A broken crankshaft is not something you want to experience. Hitting obstacles can easily lead to a damaged crankshaft which is as good as needed to replace the whole lawnmower. Although it is possible to have the crankshaft fixed or replaced, it is just as costly as buying a new lawnmower.
With these points, taking your time to fit your lawnmower blades correctly will not only give you a neat lawn but also save you a ton of money and repairs.
How To Maintain Your Lawn Mower Blades
To keep your blades lasting long and working fine, you need to take care of them. You can do so in the following ways:
Cleaning: there are special cleaning sprays for lawnmower blades that are even formulated to keep debris and grass clippings from sticking to them. It also prevents rusting and makes future cleaning easier.
Sharpening: A sharp-edged blade is the key to a faster, neat cut. Sharpening your lawnmower blades from time to time is vital to keep them in good condition. There are various methods of sharpening the blades:
- The clamp and file method involves securely holding the blade and running a file on the sharp edge perpendicularly. Although this process is slow, it is effective.
- The bench grinder method is the fastest way to get a sharp blade. This method is loud and would require you to put on safety gear like goggles, gloves, and earplugs. Place the blade’s edge against the spinning wheel, and it will sharpen in no time. Sparks usually fly out due to the friction between the metals. This method is excellent for very blunt blades.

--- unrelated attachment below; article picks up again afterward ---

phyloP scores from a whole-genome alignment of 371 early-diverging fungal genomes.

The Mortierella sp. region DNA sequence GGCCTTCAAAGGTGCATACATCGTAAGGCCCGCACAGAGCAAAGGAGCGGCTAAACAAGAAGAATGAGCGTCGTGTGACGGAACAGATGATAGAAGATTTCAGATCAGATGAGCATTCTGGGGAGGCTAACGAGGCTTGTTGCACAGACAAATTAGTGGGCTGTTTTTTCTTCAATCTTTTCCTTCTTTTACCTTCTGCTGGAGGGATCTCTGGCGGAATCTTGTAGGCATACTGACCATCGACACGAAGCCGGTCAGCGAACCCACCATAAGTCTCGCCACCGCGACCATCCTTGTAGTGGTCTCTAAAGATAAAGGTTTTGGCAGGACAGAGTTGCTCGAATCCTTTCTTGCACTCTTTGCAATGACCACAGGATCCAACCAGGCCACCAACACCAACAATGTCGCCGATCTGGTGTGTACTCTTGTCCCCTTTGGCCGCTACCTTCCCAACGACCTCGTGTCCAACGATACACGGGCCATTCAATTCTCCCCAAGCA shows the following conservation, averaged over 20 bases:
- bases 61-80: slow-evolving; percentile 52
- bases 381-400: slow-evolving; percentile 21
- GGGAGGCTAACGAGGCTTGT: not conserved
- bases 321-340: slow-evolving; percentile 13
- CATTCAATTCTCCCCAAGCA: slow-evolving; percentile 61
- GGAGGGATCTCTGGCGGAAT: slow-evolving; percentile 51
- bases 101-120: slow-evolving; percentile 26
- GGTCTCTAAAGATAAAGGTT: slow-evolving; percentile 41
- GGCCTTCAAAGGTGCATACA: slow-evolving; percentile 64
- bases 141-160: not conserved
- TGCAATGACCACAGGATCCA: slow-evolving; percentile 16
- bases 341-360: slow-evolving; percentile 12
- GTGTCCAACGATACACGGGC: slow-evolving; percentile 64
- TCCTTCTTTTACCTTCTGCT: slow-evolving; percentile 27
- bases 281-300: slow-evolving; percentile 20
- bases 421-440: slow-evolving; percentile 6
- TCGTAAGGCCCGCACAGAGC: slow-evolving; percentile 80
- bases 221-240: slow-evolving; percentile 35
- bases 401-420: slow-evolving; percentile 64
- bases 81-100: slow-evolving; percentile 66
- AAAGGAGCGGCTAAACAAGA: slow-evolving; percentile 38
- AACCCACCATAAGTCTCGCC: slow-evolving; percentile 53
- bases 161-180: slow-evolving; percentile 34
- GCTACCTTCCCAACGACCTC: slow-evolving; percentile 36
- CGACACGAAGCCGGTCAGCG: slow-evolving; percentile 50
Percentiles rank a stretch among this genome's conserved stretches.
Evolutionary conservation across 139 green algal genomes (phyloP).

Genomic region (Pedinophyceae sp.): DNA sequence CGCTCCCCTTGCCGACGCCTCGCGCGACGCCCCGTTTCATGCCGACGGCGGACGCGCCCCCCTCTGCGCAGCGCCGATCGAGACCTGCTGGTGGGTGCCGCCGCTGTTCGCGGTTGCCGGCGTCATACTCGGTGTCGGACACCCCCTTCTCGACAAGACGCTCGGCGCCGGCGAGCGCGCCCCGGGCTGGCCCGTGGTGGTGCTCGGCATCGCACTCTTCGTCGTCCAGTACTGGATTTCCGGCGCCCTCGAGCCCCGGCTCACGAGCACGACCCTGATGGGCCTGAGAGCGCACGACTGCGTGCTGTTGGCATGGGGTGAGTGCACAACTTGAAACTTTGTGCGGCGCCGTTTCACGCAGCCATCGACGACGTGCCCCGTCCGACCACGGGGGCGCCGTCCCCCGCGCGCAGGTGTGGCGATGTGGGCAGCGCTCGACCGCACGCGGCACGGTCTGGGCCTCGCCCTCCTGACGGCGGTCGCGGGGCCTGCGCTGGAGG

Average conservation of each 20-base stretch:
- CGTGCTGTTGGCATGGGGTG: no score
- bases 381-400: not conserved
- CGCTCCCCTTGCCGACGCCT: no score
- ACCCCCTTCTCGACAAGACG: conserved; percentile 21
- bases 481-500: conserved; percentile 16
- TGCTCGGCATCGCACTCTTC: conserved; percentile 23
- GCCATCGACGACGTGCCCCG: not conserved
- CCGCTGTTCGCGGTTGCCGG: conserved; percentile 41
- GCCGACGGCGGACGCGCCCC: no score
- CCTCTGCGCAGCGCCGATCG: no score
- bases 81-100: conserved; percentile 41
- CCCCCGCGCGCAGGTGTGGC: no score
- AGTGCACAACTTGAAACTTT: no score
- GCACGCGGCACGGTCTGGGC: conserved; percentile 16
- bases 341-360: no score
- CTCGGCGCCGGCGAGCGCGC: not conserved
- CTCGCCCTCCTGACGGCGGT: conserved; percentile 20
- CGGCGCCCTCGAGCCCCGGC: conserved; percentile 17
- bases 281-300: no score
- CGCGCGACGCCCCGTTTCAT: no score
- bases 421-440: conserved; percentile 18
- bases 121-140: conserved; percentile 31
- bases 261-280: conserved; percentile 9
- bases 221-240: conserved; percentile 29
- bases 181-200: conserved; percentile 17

- The drill and blade method is not as fast as the bench grinder method, but it is better than the clamp and file method. In this case, the stone of the bit hugs the edge of the blade and makes it easier for you to sharpen.
Sometimes, the blades can get uneven, with one side outweighing the other. Restoring the evenness of both sides is called balancing.
It is essential to check from time to time if your lawnmower blade is balanced, especially before sharpening. A poorly balanced blade is equivalent to a messy, uneven lawn.
To balance a lawnmower blade, use a balance or something to hold it up like a close nose-plier or screwdriver and pass it through the blade’s center. Let it sit and observe for any titling. If the blade tilts in an obvious way to one side, then it is unbalanced. You can restore the balance by sharpening or filing the heavier end until some weight gets off to match the other side. Check on the balance frequently to see if you need to keep filing or stop in between filings.
Types Of Lawn Mower Blades